Reinvestigation into Abe scandal should address citizens’ concerns

This is apparently a sign of the people’s deep-rooted distrust regarding the problem of politics and money.

The Tokyo No. 1 Committee for the Inquest of Prosecution has decided that parts of the decision by the Tokyo District Public Prosecutors Office’s special investigation squad not to indict Shinzo Abe were unjust regarding dinner parties held by his support group on the eve of cherry blossom-viewing events when Abe was prime minister.

Regarding payments made by Abe’s side to subsidize participation fees for the dinner parties, the inquest committee of randomly selected citizens found the investigation insufficient and called it “unsatisfactory.”

Prosecutors will now reopen an investigation into the case and decide whether to press charges against Abe. The prosecutors must answer questions from the public by thoroughly collecting statements from those involved and physical evidence.

When looking into criminal charges in this case, the prosecutors concluded last December that dinner party participants had not been aware that they had received illegal donations from Abe’s side, although the prosecutors determined that Abe’s side had partially covered expenses.

On the other hand, the inquest committee decided that relying only on statements by some of the participants was insufficient. The committee said the prosecutors should determine whether Abe is criminally responsible by obtaining objective evidence such as emails.

Due to this scandal, a summary indictment was filed against Abe’s former state-funded first secretary on charges of violating the Political Funds Control Law by failing to list payments to cover part of the parties’ costs and other required information in political funds reports. The former secretary was ordered to pay a fine of ¥1 million.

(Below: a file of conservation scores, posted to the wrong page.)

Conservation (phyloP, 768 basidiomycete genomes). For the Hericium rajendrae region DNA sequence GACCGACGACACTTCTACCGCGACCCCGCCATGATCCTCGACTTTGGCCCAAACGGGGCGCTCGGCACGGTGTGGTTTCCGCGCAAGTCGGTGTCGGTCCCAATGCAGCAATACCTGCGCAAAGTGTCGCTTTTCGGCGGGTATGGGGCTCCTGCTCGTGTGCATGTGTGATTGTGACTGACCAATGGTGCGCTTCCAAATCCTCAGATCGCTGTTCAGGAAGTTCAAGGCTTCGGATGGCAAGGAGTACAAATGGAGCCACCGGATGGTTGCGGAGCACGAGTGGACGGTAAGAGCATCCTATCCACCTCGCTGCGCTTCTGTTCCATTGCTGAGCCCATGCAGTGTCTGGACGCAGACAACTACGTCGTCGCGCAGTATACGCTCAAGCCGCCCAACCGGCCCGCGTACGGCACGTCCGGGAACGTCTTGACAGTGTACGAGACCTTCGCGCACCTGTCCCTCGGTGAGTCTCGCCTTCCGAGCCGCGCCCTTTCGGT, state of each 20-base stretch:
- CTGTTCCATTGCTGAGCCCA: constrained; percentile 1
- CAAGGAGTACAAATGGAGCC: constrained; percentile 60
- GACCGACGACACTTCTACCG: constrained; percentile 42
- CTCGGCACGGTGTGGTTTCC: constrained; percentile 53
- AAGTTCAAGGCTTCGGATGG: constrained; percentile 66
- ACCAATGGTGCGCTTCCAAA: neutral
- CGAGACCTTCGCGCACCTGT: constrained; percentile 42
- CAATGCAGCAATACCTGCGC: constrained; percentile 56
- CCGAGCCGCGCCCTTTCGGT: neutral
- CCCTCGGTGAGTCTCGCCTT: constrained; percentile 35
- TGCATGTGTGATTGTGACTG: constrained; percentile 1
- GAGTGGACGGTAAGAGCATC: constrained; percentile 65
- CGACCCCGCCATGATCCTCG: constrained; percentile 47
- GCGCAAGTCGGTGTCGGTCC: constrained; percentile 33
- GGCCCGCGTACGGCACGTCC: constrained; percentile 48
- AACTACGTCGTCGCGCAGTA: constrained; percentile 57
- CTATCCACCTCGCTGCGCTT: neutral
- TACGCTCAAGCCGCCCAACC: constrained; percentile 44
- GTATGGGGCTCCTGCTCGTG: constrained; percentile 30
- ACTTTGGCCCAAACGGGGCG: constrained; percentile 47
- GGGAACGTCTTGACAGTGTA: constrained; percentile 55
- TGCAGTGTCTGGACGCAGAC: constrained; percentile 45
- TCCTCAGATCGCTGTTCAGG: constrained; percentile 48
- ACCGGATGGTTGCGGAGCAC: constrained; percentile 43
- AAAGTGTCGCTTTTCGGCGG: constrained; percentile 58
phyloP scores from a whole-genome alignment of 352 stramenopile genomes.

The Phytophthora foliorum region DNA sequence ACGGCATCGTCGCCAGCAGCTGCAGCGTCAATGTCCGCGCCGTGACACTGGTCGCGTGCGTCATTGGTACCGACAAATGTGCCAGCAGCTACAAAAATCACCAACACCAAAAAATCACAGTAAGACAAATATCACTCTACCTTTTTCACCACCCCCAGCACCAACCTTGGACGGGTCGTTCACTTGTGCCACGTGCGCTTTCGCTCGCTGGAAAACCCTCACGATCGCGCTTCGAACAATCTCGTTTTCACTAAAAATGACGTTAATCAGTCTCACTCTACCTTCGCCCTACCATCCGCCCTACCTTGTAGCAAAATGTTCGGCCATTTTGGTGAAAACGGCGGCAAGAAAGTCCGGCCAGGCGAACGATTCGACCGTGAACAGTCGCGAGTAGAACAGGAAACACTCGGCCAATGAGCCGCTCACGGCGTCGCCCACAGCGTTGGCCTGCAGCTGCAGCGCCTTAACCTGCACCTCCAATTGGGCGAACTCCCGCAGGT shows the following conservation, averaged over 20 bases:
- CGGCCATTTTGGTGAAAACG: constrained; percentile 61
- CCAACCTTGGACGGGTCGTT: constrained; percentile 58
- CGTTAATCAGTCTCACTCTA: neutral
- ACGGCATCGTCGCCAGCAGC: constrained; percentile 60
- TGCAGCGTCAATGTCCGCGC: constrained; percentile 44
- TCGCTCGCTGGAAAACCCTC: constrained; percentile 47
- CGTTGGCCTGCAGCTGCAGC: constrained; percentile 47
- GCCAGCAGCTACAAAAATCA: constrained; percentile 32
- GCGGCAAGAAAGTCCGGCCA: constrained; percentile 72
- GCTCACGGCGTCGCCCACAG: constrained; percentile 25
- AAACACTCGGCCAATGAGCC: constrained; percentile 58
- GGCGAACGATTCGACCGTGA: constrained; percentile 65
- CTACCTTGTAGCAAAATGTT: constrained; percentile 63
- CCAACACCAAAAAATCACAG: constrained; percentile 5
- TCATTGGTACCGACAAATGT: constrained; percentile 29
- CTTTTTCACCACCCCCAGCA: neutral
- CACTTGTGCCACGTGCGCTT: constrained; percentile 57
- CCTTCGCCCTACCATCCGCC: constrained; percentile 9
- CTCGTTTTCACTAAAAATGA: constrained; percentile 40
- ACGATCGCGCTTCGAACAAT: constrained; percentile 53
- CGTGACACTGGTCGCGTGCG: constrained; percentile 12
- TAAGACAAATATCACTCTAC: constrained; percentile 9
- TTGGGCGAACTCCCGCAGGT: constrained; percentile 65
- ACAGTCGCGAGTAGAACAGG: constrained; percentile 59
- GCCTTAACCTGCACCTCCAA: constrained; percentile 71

Abe was not indicted due to insufficient evidence, however, prompting civic and other groups to seek inquests.

Following the inquest committee’s decision, Abe said, “I want to wait and see how the authorities will handle” the situation. It is essential for Abe to cooperate fully with the reinvestigation.

Abe initially denied the allegations, making remarks in the Diet such as that his office was not involved in the matter and did not subsidize the dinner parties. He is said to have given statements that were not true in the Diet on a total of 118 occasions between November 2019 and March 2020. Abe apologized last December after admitting these statements had been wrong.

The inquest committee added that Abe “should be aware of his role as a representative of the people, should conduct clean and honest political activities, and should fulfill his accountability when doubts arise.” Abe’s lack of sincerity in responding to questions in the Diet surely invited public suspicion.

Many people connected to Abe’s support group were invited to the cherry blossom-viewing events hosted by the prime minister, drawing criticism that Abe mixed public and private matters. It is also important for Abe to fully explain this matter.

In recent years, there has been a series of scandals involving politics and money, sometimes leading Committees for the Inquest of Prosecution to raise objections to prosecutors’ lenient decisions on the punishments of politicians. Politicians should be aware that the people are keeping a close eye on them and must straighten up.

— The original Japanese article appeared in The Yomiuri Shimbun on Aug. 1, 2021.